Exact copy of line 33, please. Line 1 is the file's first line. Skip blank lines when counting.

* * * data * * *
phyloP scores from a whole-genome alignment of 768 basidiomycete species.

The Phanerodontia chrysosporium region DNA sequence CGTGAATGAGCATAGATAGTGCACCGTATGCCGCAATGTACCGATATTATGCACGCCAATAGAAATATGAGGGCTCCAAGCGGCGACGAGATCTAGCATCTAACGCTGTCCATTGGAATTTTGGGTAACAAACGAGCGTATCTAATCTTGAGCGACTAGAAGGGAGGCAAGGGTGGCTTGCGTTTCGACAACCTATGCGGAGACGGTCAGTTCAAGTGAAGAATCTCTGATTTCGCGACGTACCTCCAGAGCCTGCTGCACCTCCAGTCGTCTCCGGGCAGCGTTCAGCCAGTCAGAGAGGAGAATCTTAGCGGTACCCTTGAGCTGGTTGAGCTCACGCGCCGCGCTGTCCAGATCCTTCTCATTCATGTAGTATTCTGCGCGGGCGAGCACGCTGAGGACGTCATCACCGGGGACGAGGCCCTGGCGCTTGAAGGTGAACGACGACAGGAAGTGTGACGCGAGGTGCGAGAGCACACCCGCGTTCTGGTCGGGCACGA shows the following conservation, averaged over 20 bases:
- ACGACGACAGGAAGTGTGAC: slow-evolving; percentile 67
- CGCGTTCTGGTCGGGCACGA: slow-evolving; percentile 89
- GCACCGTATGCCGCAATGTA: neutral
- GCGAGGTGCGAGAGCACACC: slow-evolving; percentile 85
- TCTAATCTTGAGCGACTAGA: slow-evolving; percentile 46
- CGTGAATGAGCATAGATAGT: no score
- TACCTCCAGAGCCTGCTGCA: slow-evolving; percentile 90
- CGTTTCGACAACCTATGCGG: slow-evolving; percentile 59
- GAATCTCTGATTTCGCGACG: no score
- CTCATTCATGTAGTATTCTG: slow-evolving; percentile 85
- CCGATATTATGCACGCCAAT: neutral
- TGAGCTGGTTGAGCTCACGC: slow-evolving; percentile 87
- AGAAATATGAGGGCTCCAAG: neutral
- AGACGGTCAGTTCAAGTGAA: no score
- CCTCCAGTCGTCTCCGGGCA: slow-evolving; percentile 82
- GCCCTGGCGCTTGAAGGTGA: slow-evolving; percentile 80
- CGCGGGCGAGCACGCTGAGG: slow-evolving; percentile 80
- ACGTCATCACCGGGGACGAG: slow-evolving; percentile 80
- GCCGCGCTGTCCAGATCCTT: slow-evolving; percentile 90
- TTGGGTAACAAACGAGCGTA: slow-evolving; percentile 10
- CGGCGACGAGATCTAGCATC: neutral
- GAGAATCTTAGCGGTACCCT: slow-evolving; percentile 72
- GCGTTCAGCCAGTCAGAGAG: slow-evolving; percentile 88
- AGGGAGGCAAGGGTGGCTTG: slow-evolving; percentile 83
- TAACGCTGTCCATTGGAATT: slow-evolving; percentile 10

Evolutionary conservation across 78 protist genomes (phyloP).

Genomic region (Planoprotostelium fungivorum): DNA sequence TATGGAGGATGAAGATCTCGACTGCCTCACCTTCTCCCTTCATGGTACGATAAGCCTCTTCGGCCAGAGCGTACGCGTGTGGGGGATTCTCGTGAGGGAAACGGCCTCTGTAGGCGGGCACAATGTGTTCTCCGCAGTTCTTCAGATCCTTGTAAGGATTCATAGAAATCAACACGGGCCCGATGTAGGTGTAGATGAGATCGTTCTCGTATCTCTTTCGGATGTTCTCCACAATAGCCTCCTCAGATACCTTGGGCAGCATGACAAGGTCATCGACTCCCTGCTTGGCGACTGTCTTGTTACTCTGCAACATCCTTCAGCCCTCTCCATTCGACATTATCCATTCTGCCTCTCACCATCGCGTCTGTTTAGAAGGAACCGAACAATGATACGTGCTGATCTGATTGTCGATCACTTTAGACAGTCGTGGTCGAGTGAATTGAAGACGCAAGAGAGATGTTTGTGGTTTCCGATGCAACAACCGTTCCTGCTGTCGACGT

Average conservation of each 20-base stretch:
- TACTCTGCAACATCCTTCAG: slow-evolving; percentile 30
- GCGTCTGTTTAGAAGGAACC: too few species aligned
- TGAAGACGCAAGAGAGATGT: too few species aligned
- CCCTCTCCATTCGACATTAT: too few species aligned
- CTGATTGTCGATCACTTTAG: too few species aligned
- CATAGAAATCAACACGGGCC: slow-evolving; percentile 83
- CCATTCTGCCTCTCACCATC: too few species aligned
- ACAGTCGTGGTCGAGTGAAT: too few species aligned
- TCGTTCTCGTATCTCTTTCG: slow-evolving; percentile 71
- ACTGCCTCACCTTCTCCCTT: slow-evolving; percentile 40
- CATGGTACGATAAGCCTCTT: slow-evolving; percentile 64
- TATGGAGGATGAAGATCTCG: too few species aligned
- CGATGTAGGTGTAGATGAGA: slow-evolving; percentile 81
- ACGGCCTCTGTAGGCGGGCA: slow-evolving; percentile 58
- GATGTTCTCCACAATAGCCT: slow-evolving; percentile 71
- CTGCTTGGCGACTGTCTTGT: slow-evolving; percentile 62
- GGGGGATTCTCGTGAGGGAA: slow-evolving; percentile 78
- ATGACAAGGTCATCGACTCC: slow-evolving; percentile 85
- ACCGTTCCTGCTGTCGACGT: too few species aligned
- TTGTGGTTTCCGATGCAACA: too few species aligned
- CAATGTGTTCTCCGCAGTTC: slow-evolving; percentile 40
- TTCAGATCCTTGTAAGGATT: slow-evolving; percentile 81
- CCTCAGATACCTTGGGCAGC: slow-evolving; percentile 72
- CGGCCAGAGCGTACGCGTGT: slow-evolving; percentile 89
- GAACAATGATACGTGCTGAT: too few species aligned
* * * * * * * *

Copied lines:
- TGAAGACGCAAGAGAGATGT: too few species aligned